Please excuse this cross-post. You can also find it on the Direct-L mailing list and on the Director Online Forum. I will post a summary of answers to each of these places.
Rajnish Bharti, Product Manager for Director and Shockwave, asked me last week for my input on how best to overhaul the documentation for Director. In particular, he asked me to give him an idea of what the Table of Contents should look like.
You can find my first draft of the Table of Contents here:
While preparing this, I contacted a number of Director teachers and trainers, talked to some newcomers to Director, consulted dozens of Director books (mostly from the Macromedia days) and pored over the various reincarnations of Director's own help.
Lots of real-life examples that you can copy and paste and
know that they will work
Clear and concise screen shots that capture the essence of
a concept at a glance
- Fast and Powerful Searching
Beginners don't know which menu item or scripting term they
are looking for. The search engine should help users to home
in from a layman's expression to the appropriate documentation
article. Articles should be intelligently cross-referenced.
I have suggested dividing the documentation into three sections:
1. Director Step by Step
A series of short hands-on tutorials which introduce all the
commonly-used features of Director in the context of simple
movies. Beginners can start here.
This section imagines that you have never used Director or
studied its documentation before. You select a project that
is similar to the one you are planning, and the documentation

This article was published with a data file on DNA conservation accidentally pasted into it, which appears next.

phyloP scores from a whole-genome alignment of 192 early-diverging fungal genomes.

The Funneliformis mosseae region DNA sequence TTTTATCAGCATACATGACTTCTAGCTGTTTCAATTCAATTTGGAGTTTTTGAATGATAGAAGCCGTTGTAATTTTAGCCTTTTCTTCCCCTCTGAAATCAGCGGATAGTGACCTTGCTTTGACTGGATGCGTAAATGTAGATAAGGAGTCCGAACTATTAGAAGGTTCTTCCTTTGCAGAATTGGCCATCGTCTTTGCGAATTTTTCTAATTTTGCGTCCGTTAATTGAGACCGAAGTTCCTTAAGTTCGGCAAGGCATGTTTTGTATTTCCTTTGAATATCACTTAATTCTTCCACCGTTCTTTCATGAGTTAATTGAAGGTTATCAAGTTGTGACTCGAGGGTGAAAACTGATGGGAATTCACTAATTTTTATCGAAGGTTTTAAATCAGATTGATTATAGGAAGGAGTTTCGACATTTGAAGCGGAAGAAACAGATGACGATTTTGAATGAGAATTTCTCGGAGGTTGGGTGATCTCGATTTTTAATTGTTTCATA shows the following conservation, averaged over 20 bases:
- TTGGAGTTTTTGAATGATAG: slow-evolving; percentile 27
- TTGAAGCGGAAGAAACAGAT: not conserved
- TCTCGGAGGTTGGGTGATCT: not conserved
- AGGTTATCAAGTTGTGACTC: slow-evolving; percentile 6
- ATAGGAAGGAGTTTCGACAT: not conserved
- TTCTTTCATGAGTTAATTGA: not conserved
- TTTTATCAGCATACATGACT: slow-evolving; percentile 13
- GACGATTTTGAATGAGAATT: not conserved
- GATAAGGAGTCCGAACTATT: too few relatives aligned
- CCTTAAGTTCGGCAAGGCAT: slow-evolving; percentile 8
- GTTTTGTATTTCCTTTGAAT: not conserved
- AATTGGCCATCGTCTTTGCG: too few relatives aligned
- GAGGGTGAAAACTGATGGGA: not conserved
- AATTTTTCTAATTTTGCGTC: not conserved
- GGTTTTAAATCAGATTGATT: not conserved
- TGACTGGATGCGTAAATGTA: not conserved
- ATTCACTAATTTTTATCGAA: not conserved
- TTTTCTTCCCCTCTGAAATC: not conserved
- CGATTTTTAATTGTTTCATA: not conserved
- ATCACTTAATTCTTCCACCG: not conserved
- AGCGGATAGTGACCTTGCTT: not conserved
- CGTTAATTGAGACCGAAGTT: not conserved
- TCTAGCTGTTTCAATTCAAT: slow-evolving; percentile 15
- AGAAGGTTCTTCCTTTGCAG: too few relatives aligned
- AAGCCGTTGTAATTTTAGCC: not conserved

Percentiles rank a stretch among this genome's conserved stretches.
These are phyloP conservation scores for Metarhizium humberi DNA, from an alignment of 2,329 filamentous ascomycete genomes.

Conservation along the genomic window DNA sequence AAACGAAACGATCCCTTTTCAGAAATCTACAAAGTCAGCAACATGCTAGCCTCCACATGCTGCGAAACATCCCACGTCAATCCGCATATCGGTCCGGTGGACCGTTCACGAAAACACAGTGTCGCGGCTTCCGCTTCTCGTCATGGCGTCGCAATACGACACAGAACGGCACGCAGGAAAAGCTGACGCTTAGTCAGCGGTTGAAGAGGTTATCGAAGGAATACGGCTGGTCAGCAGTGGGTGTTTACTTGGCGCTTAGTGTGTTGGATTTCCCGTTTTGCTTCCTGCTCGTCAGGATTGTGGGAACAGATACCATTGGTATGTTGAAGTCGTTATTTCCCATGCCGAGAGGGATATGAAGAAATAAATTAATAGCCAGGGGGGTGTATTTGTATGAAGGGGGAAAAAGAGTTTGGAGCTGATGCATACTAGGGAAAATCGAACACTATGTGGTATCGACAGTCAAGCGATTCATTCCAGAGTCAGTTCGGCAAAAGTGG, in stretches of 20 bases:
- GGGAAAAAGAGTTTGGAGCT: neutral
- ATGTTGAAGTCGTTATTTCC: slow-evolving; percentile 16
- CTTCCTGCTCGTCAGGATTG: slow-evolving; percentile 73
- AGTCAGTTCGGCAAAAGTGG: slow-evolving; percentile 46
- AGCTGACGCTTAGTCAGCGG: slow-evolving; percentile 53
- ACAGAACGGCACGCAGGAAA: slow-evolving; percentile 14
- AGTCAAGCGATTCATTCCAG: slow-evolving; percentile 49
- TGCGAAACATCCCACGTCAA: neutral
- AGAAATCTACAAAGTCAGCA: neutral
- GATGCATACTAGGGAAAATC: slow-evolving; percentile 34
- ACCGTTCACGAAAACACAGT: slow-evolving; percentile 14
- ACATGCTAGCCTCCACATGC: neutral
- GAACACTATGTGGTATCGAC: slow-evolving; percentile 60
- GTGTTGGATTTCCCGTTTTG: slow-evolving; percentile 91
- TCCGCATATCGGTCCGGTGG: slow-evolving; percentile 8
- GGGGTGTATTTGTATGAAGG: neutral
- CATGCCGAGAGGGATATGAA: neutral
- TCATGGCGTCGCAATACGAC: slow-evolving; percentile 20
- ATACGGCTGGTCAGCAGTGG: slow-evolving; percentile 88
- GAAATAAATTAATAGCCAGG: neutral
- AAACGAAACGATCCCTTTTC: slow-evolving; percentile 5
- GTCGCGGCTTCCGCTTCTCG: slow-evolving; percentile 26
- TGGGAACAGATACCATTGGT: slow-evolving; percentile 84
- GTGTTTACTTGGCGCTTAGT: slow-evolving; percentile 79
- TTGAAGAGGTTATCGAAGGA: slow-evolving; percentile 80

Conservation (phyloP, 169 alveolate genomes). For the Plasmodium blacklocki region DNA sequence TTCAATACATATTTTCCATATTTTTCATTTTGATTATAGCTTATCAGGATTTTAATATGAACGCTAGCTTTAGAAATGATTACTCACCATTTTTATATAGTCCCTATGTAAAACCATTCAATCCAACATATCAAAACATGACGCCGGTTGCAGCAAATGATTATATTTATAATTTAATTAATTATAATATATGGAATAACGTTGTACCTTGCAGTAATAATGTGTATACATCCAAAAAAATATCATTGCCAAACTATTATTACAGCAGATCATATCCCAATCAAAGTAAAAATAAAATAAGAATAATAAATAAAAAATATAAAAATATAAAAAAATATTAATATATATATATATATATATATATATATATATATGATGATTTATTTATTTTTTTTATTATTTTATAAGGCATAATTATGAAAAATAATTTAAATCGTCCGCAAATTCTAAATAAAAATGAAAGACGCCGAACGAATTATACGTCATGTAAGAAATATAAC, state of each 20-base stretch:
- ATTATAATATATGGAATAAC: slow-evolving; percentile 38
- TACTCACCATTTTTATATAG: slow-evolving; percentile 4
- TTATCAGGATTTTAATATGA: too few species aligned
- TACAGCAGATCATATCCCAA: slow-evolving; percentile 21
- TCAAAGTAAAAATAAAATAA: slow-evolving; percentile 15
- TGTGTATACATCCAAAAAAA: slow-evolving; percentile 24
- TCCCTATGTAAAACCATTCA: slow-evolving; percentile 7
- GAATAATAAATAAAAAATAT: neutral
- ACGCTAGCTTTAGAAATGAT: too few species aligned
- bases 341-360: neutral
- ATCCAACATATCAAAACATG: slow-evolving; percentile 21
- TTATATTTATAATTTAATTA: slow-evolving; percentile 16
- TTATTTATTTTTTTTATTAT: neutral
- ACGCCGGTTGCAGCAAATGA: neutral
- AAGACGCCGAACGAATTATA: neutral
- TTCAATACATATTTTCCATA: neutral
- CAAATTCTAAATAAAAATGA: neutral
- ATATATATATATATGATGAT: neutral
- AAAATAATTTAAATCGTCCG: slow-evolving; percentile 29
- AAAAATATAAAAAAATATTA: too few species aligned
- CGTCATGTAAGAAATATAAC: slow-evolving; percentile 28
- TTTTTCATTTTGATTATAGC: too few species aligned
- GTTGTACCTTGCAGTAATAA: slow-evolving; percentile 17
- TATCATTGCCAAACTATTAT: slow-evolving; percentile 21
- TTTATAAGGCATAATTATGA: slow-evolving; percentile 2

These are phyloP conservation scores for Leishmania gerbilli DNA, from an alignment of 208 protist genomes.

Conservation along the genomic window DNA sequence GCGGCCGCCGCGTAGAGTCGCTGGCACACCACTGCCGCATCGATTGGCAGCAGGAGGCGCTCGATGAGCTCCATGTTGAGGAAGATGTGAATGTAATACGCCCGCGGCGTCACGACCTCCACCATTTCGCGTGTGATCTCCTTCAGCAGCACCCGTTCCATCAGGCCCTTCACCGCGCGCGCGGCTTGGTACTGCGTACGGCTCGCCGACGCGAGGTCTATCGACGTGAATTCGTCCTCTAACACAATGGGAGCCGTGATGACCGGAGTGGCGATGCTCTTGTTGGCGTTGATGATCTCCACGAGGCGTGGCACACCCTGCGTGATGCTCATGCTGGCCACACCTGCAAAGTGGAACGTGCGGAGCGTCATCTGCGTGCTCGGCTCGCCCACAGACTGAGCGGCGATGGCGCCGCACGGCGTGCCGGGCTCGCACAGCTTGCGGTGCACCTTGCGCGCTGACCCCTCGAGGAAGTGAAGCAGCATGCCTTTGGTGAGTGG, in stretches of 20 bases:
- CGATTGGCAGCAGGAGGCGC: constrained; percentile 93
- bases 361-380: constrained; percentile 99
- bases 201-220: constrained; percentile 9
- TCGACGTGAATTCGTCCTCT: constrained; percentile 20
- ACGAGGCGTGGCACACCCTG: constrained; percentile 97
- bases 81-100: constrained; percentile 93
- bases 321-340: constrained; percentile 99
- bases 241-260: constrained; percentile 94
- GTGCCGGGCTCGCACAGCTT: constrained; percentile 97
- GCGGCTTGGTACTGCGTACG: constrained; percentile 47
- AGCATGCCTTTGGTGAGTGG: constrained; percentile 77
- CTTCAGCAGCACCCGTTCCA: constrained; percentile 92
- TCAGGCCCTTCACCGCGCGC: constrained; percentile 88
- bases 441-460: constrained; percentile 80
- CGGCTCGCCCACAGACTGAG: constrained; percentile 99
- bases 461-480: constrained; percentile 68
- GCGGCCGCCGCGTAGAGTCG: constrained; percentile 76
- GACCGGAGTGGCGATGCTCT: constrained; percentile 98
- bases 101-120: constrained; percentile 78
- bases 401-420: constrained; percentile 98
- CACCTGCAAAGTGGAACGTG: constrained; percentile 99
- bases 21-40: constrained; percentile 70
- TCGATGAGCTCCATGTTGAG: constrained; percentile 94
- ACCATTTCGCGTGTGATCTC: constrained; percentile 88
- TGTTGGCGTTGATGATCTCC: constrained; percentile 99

shows you how to achieve your goal using Director.
Hyperlinks lead you to more in-depth entries in the Feature
Guide on how a feature works, or to the appropriate entry in
the Scripting Dictionary.
2. Feature Guide
This section will give detailed explanations of each feature,
category by category. It will be divided into three main
Working with the various windows and menus
The Raw Materials
Understanding sprites, members, the various media types
and data types
Designing your project, animating sprites, using scripts
and publishing your work.
This section will give you a categorized view of what Director
does. It imagines that you start with a "How do I..." type of
question, and guides you to the appropriate part of the
User Interface or the correct scripting terms to use.
It will contain links both to the Step by Step tutorials and
to the entries in the Lingo Dictionary.
3. Alphabetical Scripting Dictionary
I have abandoned the idea of having the Dictionary divided
into categories. I believe it is much easier to find an
entry without having to wonder whether it is a keyword, a
method or an operator. If you don't know what entry you
should be looking for, the Feature Guide will help you. If
you do know the word you are looking for, then you only
need to know the alphabet.
Each entry in the Scripting Dictionary should link back to
the articles in the Feature Guide which refer to it, and to
each of the tutorials in the Step by Step section which use
I also suggest (Section 4) implementing a much more powerful Search engine than the D11.5 browser-based help currently features, but that is not really a part of the Table of Contents.
The document that I have posted at...
... is by no means definitive, but it is at a point where I am ready to share it, to check if my general approach is acceptable.
I have not gone into much greater detail in some areas than in others, so past the 4th level, you may find certain areas are still vague. You may have better ideas for the Step by Step tutorial movies than the ones I have included.
Red text indicates new content.
I welcome feedback from all members on the community, both in terms of the content and the structure.
Once we have a comprehensive list of all the topics to cover and a consensus on the structure, then we will have to work out the most cost-effective way of generating the actual content.
Let me know what you think,